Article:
A 39-year-old woman died after immersing herself in a river as part of a cold water therapy session, according to reports.
The woman, from Manchester, died on Monday afternoon after paramedics were dispatched to a riverside in Derbyshire.
Kevin O’Neill of Breatheolution facilitated the session, which has previously served Coleen Rooney and actor Stephen Graham.
Mr. O’Neill told The Sun: “I am heartbroken. I’ve not slept and I’m finding it hard to process. I cannot stop thinking about her family. It’s tragic.”
An investigation into the woman’s death is likely to be launched.
East Midlands Ambulance Service said that they were called to Bankside in Bridgemont on Monday at 15:43 BST.
“The caller reported a medical emergency,” a spokesperson said.
“We sent a paramedic in a fast response car and a double-crewed ambulance. The air ambulance was also in attendance.”
The Derbyshire Fire and Rescue Service, which was dispatched to help the paramedics, has issued a warning to the public about the dangers of swimming in open water.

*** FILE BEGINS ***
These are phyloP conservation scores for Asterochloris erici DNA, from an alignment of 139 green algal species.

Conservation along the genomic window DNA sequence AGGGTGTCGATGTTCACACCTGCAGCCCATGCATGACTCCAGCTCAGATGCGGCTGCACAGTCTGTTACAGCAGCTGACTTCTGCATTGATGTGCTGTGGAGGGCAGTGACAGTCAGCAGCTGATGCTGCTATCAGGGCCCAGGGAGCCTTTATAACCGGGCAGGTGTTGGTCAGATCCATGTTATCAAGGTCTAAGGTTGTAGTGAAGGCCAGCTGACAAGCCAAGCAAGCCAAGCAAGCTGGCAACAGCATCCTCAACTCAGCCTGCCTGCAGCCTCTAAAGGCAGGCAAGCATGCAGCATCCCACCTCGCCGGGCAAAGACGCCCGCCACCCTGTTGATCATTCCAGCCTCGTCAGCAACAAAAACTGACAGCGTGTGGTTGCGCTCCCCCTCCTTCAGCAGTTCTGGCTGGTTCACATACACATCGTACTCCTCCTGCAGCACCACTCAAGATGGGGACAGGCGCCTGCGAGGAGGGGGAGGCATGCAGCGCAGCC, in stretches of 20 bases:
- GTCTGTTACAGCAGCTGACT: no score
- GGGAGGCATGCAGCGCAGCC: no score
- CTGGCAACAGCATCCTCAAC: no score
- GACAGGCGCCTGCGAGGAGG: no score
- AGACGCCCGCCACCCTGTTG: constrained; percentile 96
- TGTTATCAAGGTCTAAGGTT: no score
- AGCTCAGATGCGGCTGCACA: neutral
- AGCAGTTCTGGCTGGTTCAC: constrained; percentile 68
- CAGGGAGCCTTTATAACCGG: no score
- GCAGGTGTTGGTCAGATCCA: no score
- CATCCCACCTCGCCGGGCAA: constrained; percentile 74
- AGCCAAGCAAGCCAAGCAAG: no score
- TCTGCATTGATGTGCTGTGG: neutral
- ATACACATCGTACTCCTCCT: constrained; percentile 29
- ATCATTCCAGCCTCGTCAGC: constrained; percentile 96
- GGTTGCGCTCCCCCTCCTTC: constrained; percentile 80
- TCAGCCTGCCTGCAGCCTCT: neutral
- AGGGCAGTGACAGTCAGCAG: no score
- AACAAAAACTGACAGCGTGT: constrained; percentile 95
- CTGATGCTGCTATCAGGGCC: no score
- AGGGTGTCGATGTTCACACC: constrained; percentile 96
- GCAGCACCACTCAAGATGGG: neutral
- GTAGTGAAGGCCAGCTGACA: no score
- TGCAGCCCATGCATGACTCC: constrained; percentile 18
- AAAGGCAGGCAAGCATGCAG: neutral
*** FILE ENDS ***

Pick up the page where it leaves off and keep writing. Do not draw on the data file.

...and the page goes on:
“While we cannot and will not comment or speculate on the circumstances and cause of this tragic death, we would like to remind people of the dangers of entering open water and cold water shock,” said group manager Lee Williams.
Paramedics had called Derbyshire Police to the riverbank, “where they were treating a woman who had been in the water,” police added.
“The woman sadly died at the scene,” a spokesperson said. “A file is being prepared for the coroner. She was 39.”
Cold water therapy is “proving to have a significant effect on clients,” according to the company’s website, with benefits including aiding with sports injuries and anxiety.
“I have had the pleasure of taking nearly 1,000 people into the water at some stunning locations across the Peak District, there is something special about river water,” Mr. O’Neill said of his open water lessons.
“Before attempting to tackle the great outdoors,” the website advises, acclimatizing to the cold in showers, baths, or cold tanks, adding that “safety is always first priority.”
The woman died during National Fire Chiefs Council’s Be Water Aware week, which promotes awareness of the dangers of open water and cold water shock.
If people get into trouble, they should employ the “float to live” strategy, according to Derbyshire Fire and Rescue Service.
“Lay on your back, put your arms and legs out and float,” added Mr. Williams.
“This will allow you to calm your breathing, gain control and either call for help, or swim to safety.”
Image Credit: Getty
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